|Place of Origin:||Shanghai, China|
|Minimum Order Quantity:||Negotiable|
|Packaging Details:||spool, coil, carton or plywood case with plastic film according to clients' requirements|
|Delivery Time:||7-12 DAYS|
|Payment Terms:||L/C, T/T, Western Union, Paypal|
|Chemical Composition:||Manganese Copper||Treatment:||Annealed|
soft magnetic alloy,
0.2mm Low Resistivity 6j13 Maganin Wire Coil Electric Resistance Wire
Manganin is a trademarked name for an alloy of typically 84% copper, 12% manganese, and 4% nickel. It was first developed by Edward Weston in 1892, improving upon his Constantan (1887).
Manganin foil and wire is used in the manufacture of resistors, particularly ammeter shunts, because of its virtually zero temperature coefficient of resistance value and long term stability. Several Manganin resistors served as the legal standard for the ohm in the United States from 1901 to 1990. Manganin wire is also used as an electrical conductor in cryogenic systems, minimizing heat transfer between points which need electrical connections.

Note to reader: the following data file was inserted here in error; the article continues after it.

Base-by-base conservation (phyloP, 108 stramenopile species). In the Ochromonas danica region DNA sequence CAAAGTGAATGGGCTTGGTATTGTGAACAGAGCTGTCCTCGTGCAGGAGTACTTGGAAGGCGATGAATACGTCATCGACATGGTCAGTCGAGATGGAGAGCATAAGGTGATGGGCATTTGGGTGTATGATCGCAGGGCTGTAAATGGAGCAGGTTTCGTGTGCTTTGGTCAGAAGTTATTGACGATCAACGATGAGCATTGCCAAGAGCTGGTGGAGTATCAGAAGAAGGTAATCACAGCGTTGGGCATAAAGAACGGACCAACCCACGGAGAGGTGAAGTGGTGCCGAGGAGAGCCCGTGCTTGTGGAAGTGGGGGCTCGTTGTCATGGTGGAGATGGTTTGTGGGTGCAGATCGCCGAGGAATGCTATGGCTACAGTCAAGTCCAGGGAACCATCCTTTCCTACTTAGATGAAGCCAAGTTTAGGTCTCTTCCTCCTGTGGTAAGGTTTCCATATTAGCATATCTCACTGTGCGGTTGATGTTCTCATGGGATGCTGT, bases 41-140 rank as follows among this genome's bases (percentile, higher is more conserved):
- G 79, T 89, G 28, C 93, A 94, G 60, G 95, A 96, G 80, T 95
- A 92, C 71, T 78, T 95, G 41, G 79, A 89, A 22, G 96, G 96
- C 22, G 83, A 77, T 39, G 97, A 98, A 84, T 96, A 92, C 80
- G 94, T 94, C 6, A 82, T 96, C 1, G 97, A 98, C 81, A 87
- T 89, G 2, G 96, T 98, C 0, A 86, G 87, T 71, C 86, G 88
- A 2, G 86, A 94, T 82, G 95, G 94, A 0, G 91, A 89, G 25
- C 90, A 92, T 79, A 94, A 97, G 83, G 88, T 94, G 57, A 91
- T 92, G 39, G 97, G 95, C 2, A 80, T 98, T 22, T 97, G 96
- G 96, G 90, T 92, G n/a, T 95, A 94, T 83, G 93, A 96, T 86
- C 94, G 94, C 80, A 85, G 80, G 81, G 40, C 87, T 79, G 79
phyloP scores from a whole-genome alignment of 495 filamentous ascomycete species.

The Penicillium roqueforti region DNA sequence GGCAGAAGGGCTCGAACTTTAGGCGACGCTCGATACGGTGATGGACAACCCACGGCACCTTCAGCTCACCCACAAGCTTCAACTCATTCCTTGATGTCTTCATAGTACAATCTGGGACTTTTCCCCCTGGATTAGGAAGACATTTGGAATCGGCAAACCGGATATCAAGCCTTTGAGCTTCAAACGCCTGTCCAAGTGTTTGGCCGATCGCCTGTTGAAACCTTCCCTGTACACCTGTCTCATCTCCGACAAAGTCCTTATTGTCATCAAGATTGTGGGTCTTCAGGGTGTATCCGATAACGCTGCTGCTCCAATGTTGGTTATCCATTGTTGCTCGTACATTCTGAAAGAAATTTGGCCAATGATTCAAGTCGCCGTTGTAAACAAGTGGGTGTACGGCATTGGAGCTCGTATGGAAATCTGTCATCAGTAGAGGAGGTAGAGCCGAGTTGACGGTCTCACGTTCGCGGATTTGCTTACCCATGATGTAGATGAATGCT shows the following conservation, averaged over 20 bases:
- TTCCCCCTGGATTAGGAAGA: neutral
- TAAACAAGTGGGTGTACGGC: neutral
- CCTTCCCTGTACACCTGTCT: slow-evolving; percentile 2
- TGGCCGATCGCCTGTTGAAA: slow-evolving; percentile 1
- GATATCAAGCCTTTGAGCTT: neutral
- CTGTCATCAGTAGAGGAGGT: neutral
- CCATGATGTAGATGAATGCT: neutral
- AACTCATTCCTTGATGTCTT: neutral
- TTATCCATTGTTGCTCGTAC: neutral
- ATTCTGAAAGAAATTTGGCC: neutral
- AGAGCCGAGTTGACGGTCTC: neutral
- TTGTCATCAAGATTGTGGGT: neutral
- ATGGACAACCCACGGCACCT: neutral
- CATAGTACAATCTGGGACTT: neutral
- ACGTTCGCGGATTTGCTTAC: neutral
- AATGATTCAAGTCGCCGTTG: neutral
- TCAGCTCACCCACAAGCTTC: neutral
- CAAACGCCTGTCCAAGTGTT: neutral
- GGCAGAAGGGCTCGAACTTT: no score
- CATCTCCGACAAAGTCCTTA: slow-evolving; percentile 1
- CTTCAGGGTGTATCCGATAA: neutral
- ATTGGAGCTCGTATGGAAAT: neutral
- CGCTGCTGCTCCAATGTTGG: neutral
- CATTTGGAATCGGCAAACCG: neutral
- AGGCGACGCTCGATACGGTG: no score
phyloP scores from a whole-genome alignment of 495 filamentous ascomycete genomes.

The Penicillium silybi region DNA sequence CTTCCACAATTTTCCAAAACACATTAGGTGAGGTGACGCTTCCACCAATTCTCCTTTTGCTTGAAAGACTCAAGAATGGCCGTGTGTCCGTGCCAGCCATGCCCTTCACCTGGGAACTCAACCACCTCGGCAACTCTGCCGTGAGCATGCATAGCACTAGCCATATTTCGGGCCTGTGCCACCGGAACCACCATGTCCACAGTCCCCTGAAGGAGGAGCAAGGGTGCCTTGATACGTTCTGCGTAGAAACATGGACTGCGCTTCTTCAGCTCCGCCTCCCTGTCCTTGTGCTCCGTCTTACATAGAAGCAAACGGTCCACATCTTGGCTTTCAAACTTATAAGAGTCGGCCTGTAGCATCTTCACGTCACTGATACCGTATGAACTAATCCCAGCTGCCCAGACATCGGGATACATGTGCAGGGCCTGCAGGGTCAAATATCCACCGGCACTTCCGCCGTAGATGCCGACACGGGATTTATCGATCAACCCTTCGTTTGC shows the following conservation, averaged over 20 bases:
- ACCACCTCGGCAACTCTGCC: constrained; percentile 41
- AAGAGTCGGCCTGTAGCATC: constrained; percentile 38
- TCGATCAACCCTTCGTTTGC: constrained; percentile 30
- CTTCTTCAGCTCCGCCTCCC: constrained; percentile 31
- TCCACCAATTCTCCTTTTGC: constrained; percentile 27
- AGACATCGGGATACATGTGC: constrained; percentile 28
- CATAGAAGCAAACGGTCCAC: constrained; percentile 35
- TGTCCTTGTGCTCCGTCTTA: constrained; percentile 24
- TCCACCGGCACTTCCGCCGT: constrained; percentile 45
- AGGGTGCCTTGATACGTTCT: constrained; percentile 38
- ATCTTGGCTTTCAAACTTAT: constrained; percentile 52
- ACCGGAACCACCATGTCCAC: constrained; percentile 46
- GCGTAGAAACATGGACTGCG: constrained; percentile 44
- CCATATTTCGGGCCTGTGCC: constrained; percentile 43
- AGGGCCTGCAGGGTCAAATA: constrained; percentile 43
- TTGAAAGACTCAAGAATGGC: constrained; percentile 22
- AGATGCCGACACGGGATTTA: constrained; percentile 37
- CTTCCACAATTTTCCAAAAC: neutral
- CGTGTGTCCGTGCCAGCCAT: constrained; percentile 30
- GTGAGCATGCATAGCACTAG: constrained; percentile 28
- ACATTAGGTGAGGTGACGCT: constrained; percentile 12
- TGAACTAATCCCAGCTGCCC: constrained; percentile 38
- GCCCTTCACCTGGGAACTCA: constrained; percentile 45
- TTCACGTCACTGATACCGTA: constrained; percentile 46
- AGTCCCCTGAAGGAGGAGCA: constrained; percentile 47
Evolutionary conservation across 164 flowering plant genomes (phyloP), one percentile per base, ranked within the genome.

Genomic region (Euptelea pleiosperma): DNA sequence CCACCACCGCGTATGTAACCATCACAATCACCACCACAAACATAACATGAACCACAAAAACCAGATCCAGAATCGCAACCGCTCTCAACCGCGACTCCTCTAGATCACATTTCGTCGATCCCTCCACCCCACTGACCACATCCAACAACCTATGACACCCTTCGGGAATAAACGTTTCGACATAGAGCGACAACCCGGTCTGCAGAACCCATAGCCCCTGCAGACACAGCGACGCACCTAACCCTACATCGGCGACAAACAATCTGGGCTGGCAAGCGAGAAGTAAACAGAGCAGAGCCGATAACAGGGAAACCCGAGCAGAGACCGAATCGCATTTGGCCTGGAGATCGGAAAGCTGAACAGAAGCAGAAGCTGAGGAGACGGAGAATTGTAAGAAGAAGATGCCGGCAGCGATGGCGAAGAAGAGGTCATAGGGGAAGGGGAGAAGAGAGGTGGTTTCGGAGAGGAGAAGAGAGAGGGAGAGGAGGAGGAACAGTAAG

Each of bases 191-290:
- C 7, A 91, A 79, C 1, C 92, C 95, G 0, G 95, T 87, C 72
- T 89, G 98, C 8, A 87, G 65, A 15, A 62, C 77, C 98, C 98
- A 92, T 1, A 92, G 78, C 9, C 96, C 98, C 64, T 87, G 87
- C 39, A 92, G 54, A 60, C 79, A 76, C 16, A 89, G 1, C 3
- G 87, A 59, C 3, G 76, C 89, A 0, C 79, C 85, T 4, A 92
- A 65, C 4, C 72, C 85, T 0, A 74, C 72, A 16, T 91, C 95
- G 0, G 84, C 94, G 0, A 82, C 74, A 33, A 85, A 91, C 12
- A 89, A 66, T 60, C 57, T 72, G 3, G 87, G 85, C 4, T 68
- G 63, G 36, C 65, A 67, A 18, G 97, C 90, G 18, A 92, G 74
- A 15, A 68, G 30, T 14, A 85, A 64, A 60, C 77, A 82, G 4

Manganin is also used in gauges for studies of high-pressure shock waves (such as those generated from the detonation of explosives) because it has low strain sensitivity but high hydrostatic pressure sensitivity.
Manganin is a copper-manganese-nickel alloy with a low strain sensitivity, but a relatively high sensitivity to hydrostatic pressure. Resistance change as a function of applied pressure is linear to extremely high pressures. This characteristic has been utilized in the construction of high-range fluid pressure cells using manganin wire for many years. Manganin gages are used extensively in high-pressure shock wave studies ranging from 1 to over 400 kilobars
(1 bar = 14.5 psi = 100 000 N/m2). In conventional applications, the gage is bonded between two flat metallic or polymer plates.
Contact Person: Linda